Medline Industries, Inc., Plaintiff-appellee, v. the United States, Defendant-appellant, 62 F.3d 1407 (Fed. Cir. 1995)Annotate this Case
Aug. 16, 1995
Lawrence R. Pilon, Hodes & Pilon, Chicago, IL, argued for plaintiff-appellee. With him on the brief was James L. Sawyer.
Mikki Graves Walser, Trial Atty., Commercial Litigation Branch, Dept. of Justice, New York City, argued for defendant-appellant. With her on the brief were Frank W. Hunger, Asst. Atty. Gen., David M. Cohen, Director and Joseph I. Liebman, Atty. in Charge, Intern. Trade Field Office. Also on the brief was Chi S. Choy, Office of Asst. Chief Counsel, Intern. Trade Litigation, U.S. Customs Service, of counsel.
Before MAYER, Circuit Judge, SMITH, Senior Circuit Judge and SCHALL, Circuit Judge.
SMITH, Senior Circuit Judge.
The United States appeals the decision of the Court of International Trade classifying Medline Industries Inc.'s (Medline's) drawsheets under subheading 6307.90.95 of the Harmonized Tariff Schedule of the United States (HTSUS). We reverse the Trade Court's classification of Medline's drawsheets under HTSUS 6307.90.95 and hold that the drawsheets are properly classifiable under HTSUS 6302.31.20 as "bed linens."
Medline imports "drawsheets," rectangular pieces of fabric ranging from 45"' X 72"' to 54"' X 90"' which are hemmed on two or four sides and have no handles or attachments. Drawsheets are used primarily by hospitals and other health care providers to lift, roll, or slide incapacitated patients and to protect undersheets and mattresses from soiling.
The U.S. Customs Service (Customs) classified Medline's drawsheets under HTSUS 6304.92.00 as "other furnishing articles," dutiable at a rate of 7.2% ad valorem and subject to textile quota restraints under textile quota category 369. Medline appealed this classification to the Court of International Trade, alleging that the proper classification of the drawsheets was under HTSUS 6307.90.95 as "other made up articles," dutiable at the rate of 7.0% ad valorem and not subject to any textile quota restraints. The United States contended that the drawsheets were most properly classified under subheading 6302.31.20 of HTSUS as "bed linens," dutiable at the rate of 7.6% ad valorem and subject to textile quota restraints under textile quota category 362. The Trade Court held that, although a drawsheet is literally a sheet used on a bed, it is a special type of sheet such that it is outside the scope of what is commonly understood to be bed linen, and thus is not properly classified under HTSUS 6302.31.20. The Court further held that Customs had erred in classifying the drawsheets under HTSUS 6304.92.00, and that the drawsheets were properly classified under HTSUS 6307.90.95, the so-called basket provision, for "other made up articles." The United States now appeals from the judgment of the Court of International Trade. We have jurisdiction under 28 U.S.C. § 1295(a) (5) (1988).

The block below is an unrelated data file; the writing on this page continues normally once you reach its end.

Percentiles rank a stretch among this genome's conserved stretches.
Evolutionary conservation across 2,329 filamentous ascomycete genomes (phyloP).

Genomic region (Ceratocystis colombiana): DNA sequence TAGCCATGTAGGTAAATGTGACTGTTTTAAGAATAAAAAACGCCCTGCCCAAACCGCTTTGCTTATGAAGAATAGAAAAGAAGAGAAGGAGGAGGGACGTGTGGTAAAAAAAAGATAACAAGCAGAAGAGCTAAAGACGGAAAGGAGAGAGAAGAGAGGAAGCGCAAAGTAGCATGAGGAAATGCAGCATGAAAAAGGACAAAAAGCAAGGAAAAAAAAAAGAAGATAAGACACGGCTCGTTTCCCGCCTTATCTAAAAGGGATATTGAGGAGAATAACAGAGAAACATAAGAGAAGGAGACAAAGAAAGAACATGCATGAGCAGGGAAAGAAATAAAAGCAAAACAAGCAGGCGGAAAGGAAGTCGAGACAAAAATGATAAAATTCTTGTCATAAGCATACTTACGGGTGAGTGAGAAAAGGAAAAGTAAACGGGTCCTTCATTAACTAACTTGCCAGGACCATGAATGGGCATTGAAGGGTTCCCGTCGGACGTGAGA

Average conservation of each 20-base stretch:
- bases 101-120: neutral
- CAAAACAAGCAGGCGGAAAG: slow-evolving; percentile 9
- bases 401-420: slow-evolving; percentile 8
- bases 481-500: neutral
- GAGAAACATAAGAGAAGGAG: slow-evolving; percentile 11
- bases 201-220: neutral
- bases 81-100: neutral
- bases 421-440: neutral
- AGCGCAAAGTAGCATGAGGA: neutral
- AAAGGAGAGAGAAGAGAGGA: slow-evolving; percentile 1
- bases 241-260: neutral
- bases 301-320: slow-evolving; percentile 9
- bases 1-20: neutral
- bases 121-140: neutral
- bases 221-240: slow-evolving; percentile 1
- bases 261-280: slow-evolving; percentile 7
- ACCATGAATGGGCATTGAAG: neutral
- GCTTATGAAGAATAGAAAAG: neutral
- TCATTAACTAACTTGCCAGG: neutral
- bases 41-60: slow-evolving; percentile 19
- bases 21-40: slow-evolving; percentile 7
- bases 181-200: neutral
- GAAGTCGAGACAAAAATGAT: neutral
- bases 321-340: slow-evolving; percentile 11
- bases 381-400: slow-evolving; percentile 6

Standard of Review
The Federal Circuit reviews questions of fact under a clearly erroneous standard; questions of law are subject to full and independent review (sometimes referred to as "de novo " or "plenary" review). Newell Cos. v. Kenney Mfg. Co., 864 F.2d 757, 762-64, 9 U.S.P.Q.2d 1417, 1421-23 (Fed. Cir. 1988), cert. denied, 493 U.S. 814, 110 S. Ct. 62, 107 L. Ed. 2d 30 (1989) (Findings of fact of a judge are subject to the "clearly erroneous rule"; any "issue of law is subject to independent plenary review and determination."). The issue of the scope of various Headings of the HTSUS is a question of law subject to full and independent review by this court. Simod Am. Corp. v. United States, 872 F.2d 1572, 1576, 7 Fed. Cir. (T) 82, 86 (1989) (" [T]he definition of a classification term is a question of law which [the court is] free to determine."). The factual question of whether imported items are within the scope of various Headings of HTSUS is subject to the clearly erroneous standard of review. Id.